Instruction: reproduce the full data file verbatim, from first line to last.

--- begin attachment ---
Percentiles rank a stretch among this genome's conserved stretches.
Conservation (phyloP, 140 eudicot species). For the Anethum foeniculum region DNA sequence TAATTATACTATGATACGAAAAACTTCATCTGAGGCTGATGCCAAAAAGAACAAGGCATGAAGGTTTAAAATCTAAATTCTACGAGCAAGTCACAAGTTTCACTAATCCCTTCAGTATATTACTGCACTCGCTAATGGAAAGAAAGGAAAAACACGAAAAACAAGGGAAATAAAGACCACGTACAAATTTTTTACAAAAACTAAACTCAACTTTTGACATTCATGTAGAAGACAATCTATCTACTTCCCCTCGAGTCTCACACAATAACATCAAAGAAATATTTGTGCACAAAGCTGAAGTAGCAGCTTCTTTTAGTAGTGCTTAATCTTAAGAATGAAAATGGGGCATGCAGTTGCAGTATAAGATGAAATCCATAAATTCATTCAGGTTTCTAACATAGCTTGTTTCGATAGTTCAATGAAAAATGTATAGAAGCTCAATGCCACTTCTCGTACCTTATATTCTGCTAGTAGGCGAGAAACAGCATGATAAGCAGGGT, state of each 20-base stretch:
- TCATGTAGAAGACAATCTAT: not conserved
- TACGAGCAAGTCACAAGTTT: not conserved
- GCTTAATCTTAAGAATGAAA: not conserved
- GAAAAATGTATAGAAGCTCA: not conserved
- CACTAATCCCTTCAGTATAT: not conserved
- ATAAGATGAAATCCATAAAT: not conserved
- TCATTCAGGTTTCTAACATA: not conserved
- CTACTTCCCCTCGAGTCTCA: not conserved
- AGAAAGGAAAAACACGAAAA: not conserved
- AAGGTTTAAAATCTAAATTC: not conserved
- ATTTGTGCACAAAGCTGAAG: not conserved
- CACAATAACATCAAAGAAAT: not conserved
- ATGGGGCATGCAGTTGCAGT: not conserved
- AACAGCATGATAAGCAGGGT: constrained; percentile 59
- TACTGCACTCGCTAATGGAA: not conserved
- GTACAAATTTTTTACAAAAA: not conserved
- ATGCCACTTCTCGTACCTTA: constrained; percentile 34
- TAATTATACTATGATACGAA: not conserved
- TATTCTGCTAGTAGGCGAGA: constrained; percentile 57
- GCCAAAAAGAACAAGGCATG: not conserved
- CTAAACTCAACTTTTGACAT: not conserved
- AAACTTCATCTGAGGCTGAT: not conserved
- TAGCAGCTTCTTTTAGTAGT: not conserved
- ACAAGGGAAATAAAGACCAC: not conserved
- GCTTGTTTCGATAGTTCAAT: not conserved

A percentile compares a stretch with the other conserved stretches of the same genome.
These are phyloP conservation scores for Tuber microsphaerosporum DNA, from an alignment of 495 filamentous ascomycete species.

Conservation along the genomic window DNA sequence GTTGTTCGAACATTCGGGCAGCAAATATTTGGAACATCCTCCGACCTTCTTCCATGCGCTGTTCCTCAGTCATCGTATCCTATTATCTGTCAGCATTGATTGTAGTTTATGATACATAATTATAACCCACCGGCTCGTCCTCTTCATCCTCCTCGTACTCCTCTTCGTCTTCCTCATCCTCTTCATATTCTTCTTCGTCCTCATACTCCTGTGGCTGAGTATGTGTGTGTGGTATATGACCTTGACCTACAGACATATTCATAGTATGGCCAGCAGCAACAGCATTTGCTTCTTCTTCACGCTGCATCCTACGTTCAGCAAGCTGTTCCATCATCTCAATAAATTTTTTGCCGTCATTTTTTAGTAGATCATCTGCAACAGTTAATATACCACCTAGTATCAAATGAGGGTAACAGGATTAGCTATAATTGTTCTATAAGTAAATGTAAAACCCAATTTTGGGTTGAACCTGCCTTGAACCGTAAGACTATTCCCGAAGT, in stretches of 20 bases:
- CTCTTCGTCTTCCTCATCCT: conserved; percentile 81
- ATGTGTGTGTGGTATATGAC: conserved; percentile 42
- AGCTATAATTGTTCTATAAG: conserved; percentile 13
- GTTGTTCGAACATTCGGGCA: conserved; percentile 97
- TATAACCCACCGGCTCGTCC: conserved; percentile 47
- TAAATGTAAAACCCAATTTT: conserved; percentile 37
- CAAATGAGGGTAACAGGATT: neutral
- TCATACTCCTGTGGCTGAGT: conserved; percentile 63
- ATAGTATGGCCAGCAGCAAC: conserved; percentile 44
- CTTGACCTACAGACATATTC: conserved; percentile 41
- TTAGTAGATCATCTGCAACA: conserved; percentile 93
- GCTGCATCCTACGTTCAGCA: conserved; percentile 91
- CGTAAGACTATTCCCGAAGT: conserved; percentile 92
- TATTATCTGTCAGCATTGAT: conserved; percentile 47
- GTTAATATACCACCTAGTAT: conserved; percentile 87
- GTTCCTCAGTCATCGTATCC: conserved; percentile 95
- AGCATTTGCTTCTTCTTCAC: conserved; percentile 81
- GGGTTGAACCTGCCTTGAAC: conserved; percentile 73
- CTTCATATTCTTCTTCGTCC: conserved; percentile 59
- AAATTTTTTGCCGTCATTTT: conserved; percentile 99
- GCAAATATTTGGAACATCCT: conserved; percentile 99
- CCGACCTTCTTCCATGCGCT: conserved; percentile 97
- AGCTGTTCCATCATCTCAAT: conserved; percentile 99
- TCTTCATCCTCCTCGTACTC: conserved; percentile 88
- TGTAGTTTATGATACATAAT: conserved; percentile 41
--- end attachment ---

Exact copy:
Percentiles rank a stretch among this genome's conserved stretches.
Conservation (phyloP, 140 eudicot species). For the Anethum foeniculum region DNA sequence TAATTATACTATGATACGAAAAACTTCATCTGAGGCTGATGCCAAAAAGAACAAGGCATGAAGGTTTAAAATCTAAATTCTACGAGCAAGTCACAAGTTTCACTAATCCCTTCAGTATATTACTGCACTCGCTAATGGAAAGAAAGGAAAAACACGAAAAACAAGGGAAATAAAGACCACGTACAAATTTTTTACAAAAACTAAACTCAACTTTTGACATTCATGTAGAAGACAATCTATCTACTTCCCCTCGAGTCTCACACAATAACATCAAAGAAATATTTGTGCACAAAGCTGAAGTAGCAGCTTCTTTTAGTAGTGCTTAATCTTAAGAATGAAAATGGGGCATGCAGTTGCAGTATAAGATGAAATCCATAAATTCATTCAGGTTTCTAACATAGCTTGTTTCGATAGTTCAATGAAAAATGTATAGAAGCTCAATGCCACTTCTCGTACCTTATATTCTGCTAGTAGGCGAGAAACAGCATGATAAGCAGGGT, state of each 20-base stretch:
- TCATGTAGAAGACAATCTAT: not conserved
- TACGAGCAAGTCACAAGTTT: not conserved
- GCTTAATCTTAAGAATGAAA: not conserved
- GAAAAATGTATAGAAGCTCA: not conserved
- CACTAATCCCTTCAGTATAT: not conserved
- ATAAGATGAAATCCATAAAT: not conserved
- TCATTCAGGTTTCTAACATA: not conserved
- CTACTTCCCCTCGAGTCTCA: not conserved
- AGAAAGGAAAAACACGAAAA: not conserved
- AAGGTTTAAAATCTAAATTC: not conserved
- ATTTGTGCACAAAGCTGAAG: not conserved
- CACAATAACATCAAAGAAAT: not conserved
- ATGGGGCATGCAGTTGCAGT: not conserved
- AACAGCATGATAAGCAGGGT: constrained; percentile 59
- TACTGCACTCGCTAATGGAA: not conserved
- GTACAAATTTTTTACAAAAA: not conserved
- ATGCCACTTCTCGTACCTTA: constrained; percentile 34
- TAATTATACTATGATACGAA: not conserved
- TATTCTGCTAGTAGGCGAGA: constrained; percentile 57
- GCCAAAAAGAACAAGGCATG: not conserved
- CTAAACTCAACTTTTGACAT: not conserved
- AAACTTCATCTGAGGCTGAT: not conserved
- TAGCAGCTTCTTTTAGTAGT: not conserved
- ACAAGGGAAATAAAGACCAC: not conserved
- GCTTGTTTCGATAGTTCAAT: not conserved

A percentile compares a stretch with the other conserved stretches of the same genome.
These are phyloP conservation scores for Tuber microsphaerosporum DNA, from an alignment of 495 filamentous ascomycete species.

Conservation along the genomic window DNA sequence GTTGTTCGAACATTCGGGCAGCAAATATTTGGAACATCCTCCGACCTTCTTCCATGCGCTGTTCCTCAGTCATCGTATCCTATTATCTGTCAGCATTGATTGTAGTTTATGATACATAATTATAACCCACCGGCTCGTCCTCTTCATCCTCCTCGTACTCCTCTTCGTCTTCCTCATCCTCTTCATATTCTTCTTCGTCCTCATACTCCTGTGGCTGAGTATGTGTGTGTGGTATATGACCTTGACCTACAGACATATTCATAGTATGGCCAGCAGCAACAGCATTTGCTTCTTCTTCACGCTGCATCCTACGTTCAGCAAGCTGTTCCATCATCTCAATAAATTTTTTGCCGTCATTTTTTAGTAGATCATCTGCAACAGTTAATATACCACCTAGTATCAAATGAGGGTAACAGGATTAGCTATAATTGTTCTATAAGTAAATGTAAAACCCAATTTTGGGTTGAACCTGCCTTGAACCGTAAGACTATTCCCGAAGT, in stretches of 20 bases:
- CTCTTCGTCTTCCTCATCCT: conserved; percentile 81
- ATGTGTGTGTGGTATATGAC: conserved; percentile 42
- AGCTATAATTGTTCTATAAG: conserved; percentile 13
- GTTGTTCGAACATTCGGGCA: conserved; percentile 97
- TATAACCCACCGGCTCGTCC: conserved; percentile 47
- TAAATGTAAAACCCAATTTT: conserved; percentile 37
- CAAATGAGGGTAACAGGATT: neutral
- TCATACTCCTGTGGCTGAGT: conserved; percentile 63
- ATAGTATGGCCAGCAGCAAC: conserved; percentile 44
- CTTGACCTACAGACATATTC: conserved; percentile 41
- TTAGTAGATCATCTGCAACA: conserved; percentile 93
- GCTGCATCCTACGTTCAGCA: conserved; percentile 91
- CGTAAGACTATTCCCGAAGT: conserved; percentile 92
- TATTATCTGTCAGCATTGAT: conserved; percentile 47
- GTTAATATACCACCTAGTAT: conserved; percentile 87
- GTTCCTCAGTCATCGTATCC: conserved; percentile 95
- AGCATTTGCTTCTTCTTCAC: conserved; percentile 81
- GGGTTGAACCTGCCTTGAAC: conserved; percentile 73
- CTTCATATTCTTCTTCGTCC: conserved; percentile 59
- AAATTTTTTGCCGTCATTTT: conserved; percentile 99
- GCAAATATTTGGAACATCCT: conserved; percentile 99
- CCGACCTTCTTCCATGCGCT: conserved; percentile 97
- AGCTGTTCCATCATCTCAAT: conserved; percentile 99
- TCTTCATCCTCCTCGTACTC: conserved; percentile 88
- TGTAGTTTATGATACATAAT: conserved; percentile 41